The nature of a tobacco-specific exception serves to disaggregate lobbying interests. While other industries may be concerned about further reforms to ISDS, linking arms with tobacco is not their fight of choice. The Chamber of Commerce represents 3 million businesses across all sectors; already, pharmacy giant CVS pointed to pro-tobacco advocacy to explain its withdrawal from the chamber last year. As tobacco companies fight health warnings worldwide, the U.S. chamber’s many health care members are lobbying for “prevention-oriented care” and “wellness and chronic disease management programs in the workplace to improve health and productivity.” Any industry concerned with worker availability and health care costs has interests fundamentally at odds with those of tobacco, and some sectors, including major pharmaceutical and oil companies, have made substantial financial and programmatic commitments to global health.
In TPP, the separation of interests goes one step further. When protesting antismoking measures, politicians and corporate advocates often put forward tobacco farmers as the sympathetic face of a contracting and increasingly outsourced industry. But the TPP exception is limited to “manufactured tobacco products” and makes clear that “a measure with respect to tobacco leaf…is not a tobacco control measure.” Of course, the end goal of plain packaging and other measures is to reduce demand for tobacco. But in the near term, TPP actually lowers tariffs and other barriers to the trade of tobacco leaf, benefiting farmers and helping distinguish agricultural interests from corporate ones.
When judging the importance of the tobacco exception in TPP, it is worth emphasizing what it does and does not change. ISDS first appeared in a free-trade agreement in 1959. As early as 2003, the UN Conference on Trade and Development listed more than 2,000 bilateral investment treaties worldwide, involving 176 countries. The TPP language does not change the status of tobacco under any of these previous agreements—which, as the Australia and Uruguay cases demonstrate, may still provide grounds for complicated, lengthy, and expensive arbitration. That said, the tobacco exception is a major development, and it provides a precedent that reaches beyond its immediate protections for TPP governments. Should the Congress approve TPP, the exception will set a new default for ISDS negotiations. Why aren’t antitobacco measures explicitly allowed in this agreement as they are in TPP, the largest regional trade agreement in history? This tough question alone is the start of a powerful new norm.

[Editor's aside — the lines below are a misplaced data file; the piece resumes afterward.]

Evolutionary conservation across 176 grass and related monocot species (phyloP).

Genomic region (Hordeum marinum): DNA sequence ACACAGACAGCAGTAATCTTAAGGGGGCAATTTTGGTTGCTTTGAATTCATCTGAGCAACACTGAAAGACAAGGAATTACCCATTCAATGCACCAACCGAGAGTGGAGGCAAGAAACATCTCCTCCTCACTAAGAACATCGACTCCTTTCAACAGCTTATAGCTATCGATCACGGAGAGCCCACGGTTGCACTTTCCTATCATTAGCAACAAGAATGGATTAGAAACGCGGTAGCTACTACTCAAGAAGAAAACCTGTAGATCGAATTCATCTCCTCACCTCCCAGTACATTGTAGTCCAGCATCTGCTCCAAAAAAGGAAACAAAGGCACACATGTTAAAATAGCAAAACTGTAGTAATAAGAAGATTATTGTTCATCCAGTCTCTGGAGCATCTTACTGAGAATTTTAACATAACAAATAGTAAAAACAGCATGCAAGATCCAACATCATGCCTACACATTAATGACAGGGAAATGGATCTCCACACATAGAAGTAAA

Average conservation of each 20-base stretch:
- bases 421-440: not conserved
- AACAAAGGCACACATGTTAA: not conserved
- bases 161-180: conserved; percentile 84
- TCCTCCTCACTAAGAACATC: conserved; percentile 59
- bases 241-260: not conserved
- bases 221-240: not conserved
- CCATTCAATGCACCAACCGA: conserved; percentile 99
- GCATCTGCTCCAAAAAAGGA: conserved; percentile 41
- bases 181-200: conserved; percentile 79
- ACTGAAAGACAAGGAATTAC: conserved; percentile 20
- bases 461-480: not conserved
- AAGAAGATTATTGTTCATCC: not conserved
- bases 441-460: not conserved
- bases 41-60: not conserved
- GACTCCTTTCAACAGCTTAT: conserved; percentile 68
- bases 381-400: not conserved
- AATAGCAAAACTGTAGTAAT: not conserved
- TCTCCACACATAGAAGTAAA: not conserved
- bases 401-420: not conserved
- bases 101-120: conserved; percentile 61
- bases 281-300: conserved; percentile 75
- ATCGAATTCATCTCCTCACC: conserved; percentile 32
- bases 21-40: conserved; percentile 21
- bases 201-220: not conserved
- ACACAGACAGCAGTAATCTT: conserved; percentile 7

The tobacco exemption has complicated public health advocacy on TPP. Early in the agreement’s negotiations, TPP was, from the perspective of many anti-tobacco organizations, something to be feared. Across 12 countries with a combined population of 800 million people, TPP promised lower tariffs on tobacco products and stronger trademark protections that might imperil packaging bans and other public health measures. Now, though tariff reductions and other protections for tobacco leaf remain, the inclusion of a precedent-setting ISDS reform has some anti-smoking groups advocating for TPP approval. For Chris Hansen, president of the American Cancer Society Cancer Action Network, the exception strikes a smart balance: “This provision,” he says, “is tailored to give the TPP parties the protection they need to save lives, while not interfering with the intended broader trade and economic goals of the agreement.”
Early reporting suggested that “lawmakers from tobacco-producing states and business groups are aiming to torpedo” TPP in response to the exception. But Congress receives only an up-or-down voteon the entire agreement, and—in a major, possibly election-year vote on a sweeping free trade deal—it is difficult to imagine an antitobacco provision overwhelming political and economic interests in one direction or the other. Taken as a whole, TPP’s future is uncertain. The early months of the 2016 election cycle have exposed intense opposition to trade on the left and right. Of five remaining major party candidates, only John Kasich has expressed clear support for the agreement, and it is unclear when TPP will receive a vote in Congress.
The case against global tobacco is best made in the terms of free trade itself. Keep in mind the goals of free trade—economic growth and expanded productivity—and tobacco stands out as a product that not only kills but also keeps workers from the workplace and costs the world many billions of dollars each year in health care expenditures. Keep in mind the mechanism of free trade—that operating unencumbered, it makes goods more available and more affordable. In the absence of narrow, smart exceptions, it promises to do the same for tobacco, the world’s leading single cause of death.
Seth Gannon is an adjunct fellow with the Global Health Policy Center of the Center for Strategic and International Studies (CSIS), a private, tax-exempt institution focusing on international public policy issues.